Exit interviews – conducted one-on-one with a departing employee – can be a valuable source of information about what’s working well and what could be improved within an organization or department. While you’re hopefully touching base regularly with staff members for their feedback throughout their employment, departing employees often have a particularly useful (and candid) perspective – and this may be your last chance to hear it!
Tips for Effective Exit Interviews
- Since exit interviews are only valuable if staff members speak candidly, make sure you create a comfortable environment for them to do just that. You might consider going out of the office to talk over coffee or a drink.
- Consider having someone one level above the departing employee’s manager conduct the exit interview. The direct manager should (theoretically!) already be familiar with the staff member’s perspective, whereas it might provide fresh information a level (or more) upward. Additionally, staff members with concerns about a manager may not feel as comfortable sharing them with the manager herself.
Suggested Exit Interview Questions
- What could we do to make this position work even better?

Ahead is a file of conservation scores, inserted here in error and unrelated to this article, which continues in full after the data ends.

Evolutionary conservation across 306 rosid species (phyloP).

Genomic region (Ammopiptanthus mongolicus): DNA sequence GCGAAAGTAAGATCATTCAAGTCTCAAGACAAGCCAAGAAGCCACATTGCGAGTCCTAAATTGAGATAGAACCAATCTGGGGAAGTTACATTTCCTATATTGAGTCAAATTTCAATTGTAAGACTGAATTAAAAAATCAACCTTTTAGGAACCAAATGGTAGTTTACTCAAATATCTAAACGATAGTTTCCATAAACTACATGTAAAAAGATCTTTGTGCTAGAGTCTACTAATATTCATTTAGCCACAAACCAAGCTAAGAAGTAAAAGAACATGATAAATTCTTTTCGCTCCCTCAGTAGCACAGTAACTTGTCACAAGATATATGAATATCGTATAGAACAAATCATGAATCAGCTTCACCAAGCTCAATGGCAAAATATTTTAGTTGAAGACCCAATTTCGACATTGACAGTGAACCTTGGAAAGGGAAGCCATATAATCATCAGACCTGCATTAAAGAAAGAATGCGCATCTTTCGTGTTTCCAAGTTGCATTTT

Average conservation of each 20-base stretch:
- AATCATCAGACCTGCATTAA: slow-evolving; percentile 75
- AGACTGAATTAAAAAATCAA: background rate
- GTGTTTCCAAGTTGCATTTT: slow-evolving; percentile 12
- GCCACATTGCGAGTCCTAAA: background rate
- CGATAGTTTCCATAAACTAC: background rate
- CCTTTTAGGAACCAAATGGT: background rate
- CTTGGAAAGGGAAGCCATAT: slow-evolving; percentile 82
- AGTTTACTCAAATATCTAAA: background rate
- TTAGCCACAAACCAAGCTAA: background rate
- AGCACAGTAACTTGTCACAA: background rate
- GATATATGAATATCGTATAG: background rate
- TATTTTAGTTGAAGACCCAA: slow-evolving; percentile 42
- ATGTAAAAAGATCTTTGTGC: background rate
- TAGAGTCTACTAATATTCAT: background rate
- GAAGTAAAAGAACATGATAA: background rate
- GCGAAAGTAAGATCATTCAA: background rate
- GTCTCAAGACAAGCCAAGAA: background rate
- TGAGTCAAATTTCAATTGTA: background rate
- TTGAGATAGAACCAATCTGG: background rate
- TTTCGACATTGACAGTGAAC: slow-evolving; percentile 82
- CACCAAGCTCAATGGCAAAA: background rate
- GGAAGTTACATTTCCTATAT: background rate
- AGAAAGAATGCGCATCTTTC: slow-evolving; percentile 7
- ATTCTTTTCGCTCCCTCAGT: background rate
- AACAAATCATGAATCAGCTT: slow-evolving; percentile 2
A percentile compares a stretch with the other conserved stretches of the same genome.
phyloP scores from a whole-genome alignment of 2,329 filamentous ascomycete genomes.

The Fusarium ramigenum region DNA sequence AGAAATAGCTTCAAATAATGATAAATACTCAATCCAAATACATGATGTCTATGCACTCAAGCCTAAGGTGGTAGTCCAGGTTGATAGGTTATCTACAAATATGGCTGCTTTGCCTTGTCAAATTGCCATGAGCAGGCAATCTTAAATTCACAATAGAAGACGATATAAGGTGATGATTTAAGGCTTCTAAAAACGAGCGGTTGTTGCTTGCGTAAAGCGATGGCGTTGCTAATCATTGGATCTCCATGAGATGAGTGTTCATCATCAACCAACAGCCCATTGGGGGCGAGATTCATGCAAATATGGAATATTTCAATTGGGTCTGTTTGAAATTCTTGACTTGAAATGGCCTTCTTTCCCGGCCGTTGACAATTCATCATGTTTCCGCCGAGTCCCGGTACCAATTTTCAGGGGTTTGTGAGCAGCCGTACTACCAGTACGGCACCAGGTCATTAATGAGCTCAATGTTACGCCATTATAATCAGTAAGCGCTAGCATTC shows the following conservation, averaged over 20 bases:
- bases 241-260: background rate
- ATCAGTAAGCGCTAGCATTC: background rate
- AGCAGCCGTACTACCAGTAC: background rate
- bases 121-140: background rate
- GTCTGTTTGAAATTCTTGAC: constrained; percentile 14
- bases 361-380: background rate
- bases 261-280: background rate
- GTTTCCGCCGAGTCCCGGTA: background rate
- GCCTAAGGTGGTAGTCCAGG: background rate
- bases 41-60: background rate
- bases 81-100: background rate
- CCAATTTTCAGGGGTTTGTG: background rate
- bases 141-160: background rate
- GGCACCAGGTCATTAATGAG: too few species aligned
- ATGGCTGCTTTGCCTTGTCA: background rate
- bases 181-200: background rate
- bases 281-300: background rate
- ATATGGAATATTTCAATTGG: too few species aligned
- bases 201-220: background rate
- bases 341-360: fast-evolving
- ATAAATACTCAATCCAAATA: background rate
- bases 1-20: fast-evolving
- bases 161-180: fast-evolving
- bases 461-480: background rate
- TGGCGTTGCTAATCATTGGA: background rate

- Looking at our team or the organization as a whole, what would you recommend to help us do our work more effectively?
- Do you believe that our organization values diversity in its staff?
- What should I know about our team that I don’t?
- What should I do better as a manager? / What should your manager do better?
- How would you rate your comfort level in approaching your manager with a concern?
- Do you feel that we foster an environment where people of any background can succeed and grow into leadership roles?
- What do you wish you knew when you first started this role?
- Any other lessons learned that you’d want to convey to person who will be filling this role next?
- For top performers: What could we have done to convince you to stay?
- Anything else you’d like to share?